TEDMON

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TEDMON on a C128.

BASIC version BASIC 3.5 was the first to integrate a machine code monitor called TEDMON, launched by the BASIC commands MONITOR or SYS 1024. TEDMON is embedded in the home computer systems C16/116, C128/D/DCR and Plus/4.

The monitor is also called using the BREAK vector if the CPU encounters the BRK opcode. This kind of entry will be shown in the register display preceded with line stating BREAK. This can be used on the one hand as an entry from BASIC via SYS command (to any address containing zero) or on the other hand for debugging purposes. The monitor does not provide any special commands for breakpoints or step-by-step command processing. This can be done manually by temporarily patching a BRK opcode to the appropriate code section.

Register Display[edit | edit source]

On entry of the monitor the following message is shown:

BASIC 3.5 (C16)
    PC SR AC XR YR SP
; 0004 30 00 00 00 F6
BASIC 7.0 (C128)
    PC  SR AC XR YR SP
; FB000 00 00 00 00 F8

The first line states the CPU registers and the second one shows their current contents.

The abbreviations in the register line have following meaning:

All values, numbers and addresses are shown and processed in hexadecimal notation.

Commands[edit | edit source]

TEDMON on the Plus/4.
TEDMON on the C128 (80 char mode).

The following commands can used:

  • A - Assemble a mnemonics line into machine code.
    • A <address> <command> [<operand>]
  • C - Compare two memory areas and display the difference.
    • C <start address> <end address> <start address for comparison>
  • D - Disassemble a machine code line into mnemonics.
    • D [<start address > [<end address>]]
  • F - Fill up a memory area with the given byte.
    • F <start address> <end address> <Byte>
  • G - Go to the memory address, also start a machine code program at the input memory address.
    • G <address>
  • H - Hunt a memory area - Search through a memory area for a certain value and show all memory locations found.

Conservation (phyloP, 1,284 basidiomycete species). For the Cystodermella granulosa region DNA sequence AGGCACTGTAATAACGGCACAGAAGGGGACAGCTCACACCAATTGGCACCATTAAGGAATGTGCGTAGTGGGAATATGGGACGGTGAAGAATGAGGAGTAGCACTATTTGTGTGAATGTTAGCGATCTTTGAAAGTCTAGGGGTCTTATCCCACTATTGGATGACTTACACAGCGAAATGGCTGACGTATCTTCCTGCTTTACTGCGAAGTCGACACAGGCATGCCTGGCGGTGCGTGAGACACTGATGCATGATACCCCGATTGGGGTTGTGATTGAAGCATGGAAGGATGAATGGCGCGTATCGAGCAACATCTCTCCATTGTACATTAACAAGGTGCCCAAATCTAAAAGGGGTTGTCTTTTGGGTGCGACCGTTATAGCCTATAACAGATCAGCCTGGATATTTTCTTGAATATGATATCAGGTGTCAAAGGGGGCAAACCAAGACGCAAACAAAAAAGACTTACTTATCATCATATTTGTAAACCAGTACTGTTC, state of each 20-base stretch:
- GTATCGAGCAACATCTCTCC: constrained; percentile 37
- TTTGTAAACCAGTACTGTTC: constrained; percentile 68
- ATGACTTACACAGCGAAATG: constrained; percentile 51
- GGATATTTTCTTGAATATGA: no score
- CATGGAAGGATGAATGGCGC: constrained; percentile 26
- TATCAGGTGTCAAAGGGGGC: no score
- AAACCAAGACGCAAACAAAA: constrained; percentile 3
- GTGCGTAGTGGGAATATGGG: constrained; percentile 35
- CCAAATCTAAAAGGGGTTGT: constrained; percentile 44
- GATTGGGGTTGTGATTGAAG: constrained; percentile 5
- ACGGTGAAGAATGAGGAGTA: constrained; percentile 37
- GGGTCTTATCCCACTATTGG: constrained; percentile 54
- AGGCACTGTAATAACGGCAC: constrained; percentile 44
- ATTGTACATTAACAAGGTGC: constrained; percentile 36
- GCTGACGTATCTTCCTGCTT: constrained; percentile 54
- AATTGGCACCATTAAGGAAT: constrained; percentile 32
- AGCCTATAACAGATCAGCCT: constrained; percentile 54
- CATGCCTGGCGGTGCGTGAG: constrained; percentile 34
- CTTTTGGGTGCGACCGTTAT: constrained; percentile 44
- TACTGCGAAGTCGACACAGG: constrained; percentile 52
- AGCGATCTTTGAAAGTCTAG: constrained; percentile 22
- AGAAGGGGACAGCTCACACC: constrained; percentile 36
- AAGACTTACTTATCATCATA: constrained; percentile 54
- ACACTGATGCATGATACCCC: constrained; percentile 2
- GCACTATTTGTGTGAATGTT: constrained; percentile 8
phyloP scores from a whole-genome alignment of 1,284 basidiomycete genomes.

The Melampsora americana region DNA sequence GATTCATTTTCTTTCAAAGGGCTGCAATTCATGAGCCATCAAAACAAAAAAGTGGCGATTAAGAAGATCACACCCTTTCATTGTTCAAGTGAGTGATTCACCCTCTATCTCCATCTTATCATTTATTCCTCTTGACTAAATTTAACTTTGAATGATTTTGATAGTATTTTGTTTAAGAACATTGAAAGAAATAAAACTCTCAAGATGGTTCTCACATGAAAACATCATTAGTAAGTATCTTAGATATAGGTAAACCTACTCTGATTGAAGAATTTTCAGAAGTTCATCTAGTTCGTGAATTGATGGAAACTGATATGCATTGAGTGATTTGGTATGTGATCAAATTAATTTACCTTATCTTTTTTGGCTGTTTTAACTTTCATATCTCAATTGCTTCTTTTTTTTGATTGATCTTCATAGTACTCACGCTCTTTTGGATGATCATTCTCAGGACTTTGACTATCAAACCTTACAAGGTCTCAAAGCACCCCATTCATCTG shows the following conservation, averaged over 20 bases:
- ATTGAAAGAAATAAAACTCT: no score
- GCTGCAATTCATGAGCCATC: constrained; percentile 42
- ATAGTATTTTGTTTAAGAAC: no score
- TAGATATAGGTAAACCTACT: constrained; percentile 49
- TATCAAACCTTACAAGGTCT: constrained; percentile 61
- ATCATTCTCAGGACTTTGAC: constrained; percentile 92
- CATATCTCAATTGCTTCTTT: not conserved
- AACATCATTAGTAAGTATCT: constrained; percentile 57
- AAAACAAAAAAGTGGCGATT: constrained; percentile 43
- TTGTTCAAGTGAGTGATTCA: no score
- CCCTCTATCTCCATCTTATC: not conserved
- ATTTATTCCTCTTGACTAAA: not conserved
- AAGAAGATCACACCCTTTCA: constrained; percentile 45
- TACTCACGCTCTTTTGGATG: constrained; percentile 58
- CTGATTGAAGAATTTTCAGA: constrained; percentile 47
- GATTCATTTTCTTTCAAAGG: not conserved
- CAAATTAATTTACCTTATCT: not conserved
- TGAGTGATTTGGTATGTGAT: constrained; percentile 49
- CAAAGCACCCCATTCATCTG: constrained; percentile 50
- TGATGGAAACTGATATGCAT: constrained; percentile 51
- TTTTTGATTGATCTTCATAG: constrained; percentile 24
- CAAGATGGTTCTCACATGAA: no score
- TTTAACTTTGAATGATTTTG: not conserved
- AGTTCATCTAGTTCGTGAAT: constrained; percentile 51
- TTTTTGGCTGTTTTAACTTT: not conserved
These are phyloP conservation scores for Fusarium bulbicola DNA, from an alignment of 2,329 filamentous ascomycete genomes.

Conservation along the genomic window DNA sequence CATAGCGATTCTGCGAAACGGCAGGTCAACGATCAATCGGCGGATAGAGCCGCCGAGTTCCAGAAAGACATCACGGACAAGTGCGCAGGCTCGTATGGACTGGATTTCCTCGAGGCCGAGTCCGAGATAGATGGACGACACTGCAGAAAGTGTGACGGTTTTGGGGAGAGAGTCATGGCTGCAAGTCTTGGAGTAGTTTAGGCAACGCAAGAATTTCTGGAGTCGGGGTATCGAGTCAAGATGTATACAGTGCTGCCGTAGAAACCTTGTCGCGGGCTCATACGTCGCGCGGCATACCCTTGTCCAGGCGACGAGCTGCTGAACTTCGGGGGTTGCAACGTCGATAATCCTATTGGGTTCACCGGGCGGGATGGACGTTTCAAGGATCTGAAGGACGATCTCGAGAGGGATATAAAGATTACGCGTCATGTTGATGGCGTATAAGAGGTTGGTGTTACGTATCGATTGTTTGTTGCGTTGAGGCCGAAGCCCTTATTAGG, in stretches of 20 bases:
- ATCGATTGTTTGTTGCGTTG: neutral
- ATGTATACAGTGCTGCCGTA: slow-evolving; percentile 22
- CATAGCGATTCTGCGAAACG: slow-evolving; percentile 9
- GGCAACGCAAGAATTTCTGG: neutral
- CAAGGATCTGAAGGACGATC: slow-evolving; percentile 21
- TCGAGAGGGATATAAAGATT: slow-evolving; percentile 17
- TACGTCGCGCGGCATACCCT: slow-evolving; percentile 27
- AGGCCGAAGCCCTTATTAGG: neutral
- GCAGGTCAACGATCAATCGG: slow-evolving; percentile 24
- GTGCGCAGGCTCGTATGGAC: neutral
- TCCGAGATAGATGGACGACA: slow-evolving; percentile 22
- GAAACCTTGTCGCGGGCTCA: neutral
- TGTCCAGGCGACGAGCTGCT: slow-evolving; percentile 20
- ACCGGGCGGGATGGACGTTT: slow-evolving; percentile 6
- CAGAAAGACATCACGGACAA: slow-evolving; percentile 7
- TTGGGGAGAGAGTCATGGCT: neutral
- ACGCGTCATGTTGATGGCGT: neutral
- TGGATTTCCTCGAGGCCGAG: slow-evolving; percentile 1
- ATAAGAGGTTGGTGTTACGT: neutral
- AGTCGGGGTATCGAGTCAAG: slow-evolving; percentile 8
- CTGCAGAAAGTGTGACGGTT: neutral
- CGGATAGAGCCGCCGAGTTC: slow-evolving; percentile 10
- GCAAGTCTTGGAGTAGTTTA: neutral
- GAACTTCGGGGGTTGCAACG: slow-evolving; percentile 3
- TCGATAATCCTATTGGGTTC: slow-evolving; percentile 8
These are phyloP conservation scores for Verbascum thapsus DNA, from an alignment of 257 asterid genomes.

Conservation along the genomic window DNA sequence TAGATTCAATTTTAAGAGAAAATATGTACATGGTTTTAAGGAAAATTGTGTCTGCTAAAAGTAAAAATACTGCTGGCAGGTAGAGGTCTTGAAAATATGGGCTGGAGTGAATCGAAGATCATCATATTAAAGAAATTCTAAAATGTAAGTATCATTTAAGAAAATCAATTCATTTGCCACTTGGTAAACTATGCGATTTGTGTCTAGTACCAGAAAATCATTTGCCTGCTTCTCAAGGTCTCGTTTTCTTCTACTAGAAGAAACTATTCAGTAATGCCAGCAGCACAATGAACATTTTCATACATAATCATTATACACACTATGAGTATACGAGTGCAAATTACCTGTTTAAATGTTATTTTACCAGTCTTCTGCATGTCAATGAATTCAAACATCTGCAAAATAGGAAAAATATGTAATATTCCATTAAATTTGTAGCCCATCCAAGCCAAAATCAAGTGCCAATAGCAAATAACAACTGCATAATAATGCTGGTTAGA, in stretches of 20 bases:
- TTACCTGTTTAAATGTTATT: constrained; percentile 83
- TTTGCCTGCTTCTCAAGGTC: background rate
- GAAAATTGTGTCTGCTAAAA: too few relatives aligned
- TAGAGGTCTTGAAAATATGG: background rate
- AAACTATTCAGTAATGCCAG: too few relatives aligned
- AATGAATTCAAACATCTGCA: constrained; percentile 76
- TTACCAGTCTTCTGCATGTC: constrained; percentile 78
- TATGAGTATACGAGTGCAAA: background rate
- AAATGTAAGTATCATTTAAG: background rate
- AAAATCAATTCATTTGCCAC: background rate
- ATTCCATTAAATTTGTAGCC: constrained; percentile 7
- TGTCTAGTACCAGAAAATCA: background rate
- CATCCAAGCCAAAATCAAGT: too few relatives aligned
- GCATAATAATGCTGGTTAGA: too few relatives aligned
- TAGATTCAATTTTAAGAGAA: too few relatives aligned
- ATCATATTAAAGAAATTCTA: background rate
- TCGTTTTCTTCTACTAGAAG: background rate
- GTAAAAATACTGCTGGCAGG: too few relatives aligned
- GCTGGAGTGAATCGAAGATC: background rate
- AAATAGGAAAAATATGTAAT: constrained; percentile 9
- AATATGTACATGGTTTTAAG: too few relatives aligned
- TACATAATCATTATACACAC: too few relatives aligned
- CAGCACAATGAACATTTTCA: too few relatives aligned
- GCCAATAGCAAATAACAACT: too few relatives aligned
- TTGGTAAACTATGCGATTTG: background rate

• H <start address> <end address> (data are multiple hexadecimal numbers separated with empty spaces and strings separated with the apostrophe prefix ')
  • J - Only C128: Jump to subroutine - start a machine code program at the memory address. Similar to G, however when the processor hits an RTS, control returns to the monitor.
    • J <address>
  • L - Load a file from disk or datasette into the memory.
  • M - Memory is shown in hexadecimal numbers and values.
    • M [<start address> [<end address>]] (without an address the first 12 lines are shown)
  • R - Registers is shown again.
  • S - Save the input memory area into a file on disk or datasette.
    • S "<file iname>",<device number>,<start address>,<end address+1>
  • T - Transfer) or copy a memory area into another.
    • T <start address> <end address> <destination address>
  • V - Verify a saved file on disk or datasette with the memory area.
    • V "<file name>",<device number ($1-$F)>,<start address at C128>
  • X - eXit TEDMON into BASIC direct mode.
  • > - Modify up to eight bytes at a memory address (after M command).
    • > <address> <byte1> <byte2> ... <byte8>
  • . - Same as the A command.
  • ; - Change the register contents (after R command).
  • @ - Only C128: Displays the disk drive status or for using floppy commands.
    • @[device number ($8-$F)][,[ floppy command ]]
      Standard device number is 8.

TEDMON has no input prompt! Only a blinking cursor on the screen's leftmost column shows that the machine code monitor is ready for input.
If a wrong input is given (unknown command) a question mark (?) appears.

Number Base[edit | edit source]

The C128 version of TEDMON several numerical systems (number bases) can be selected by using the according prefix. Normally numbers are always in hexadecimal notation. Following prefixes exist: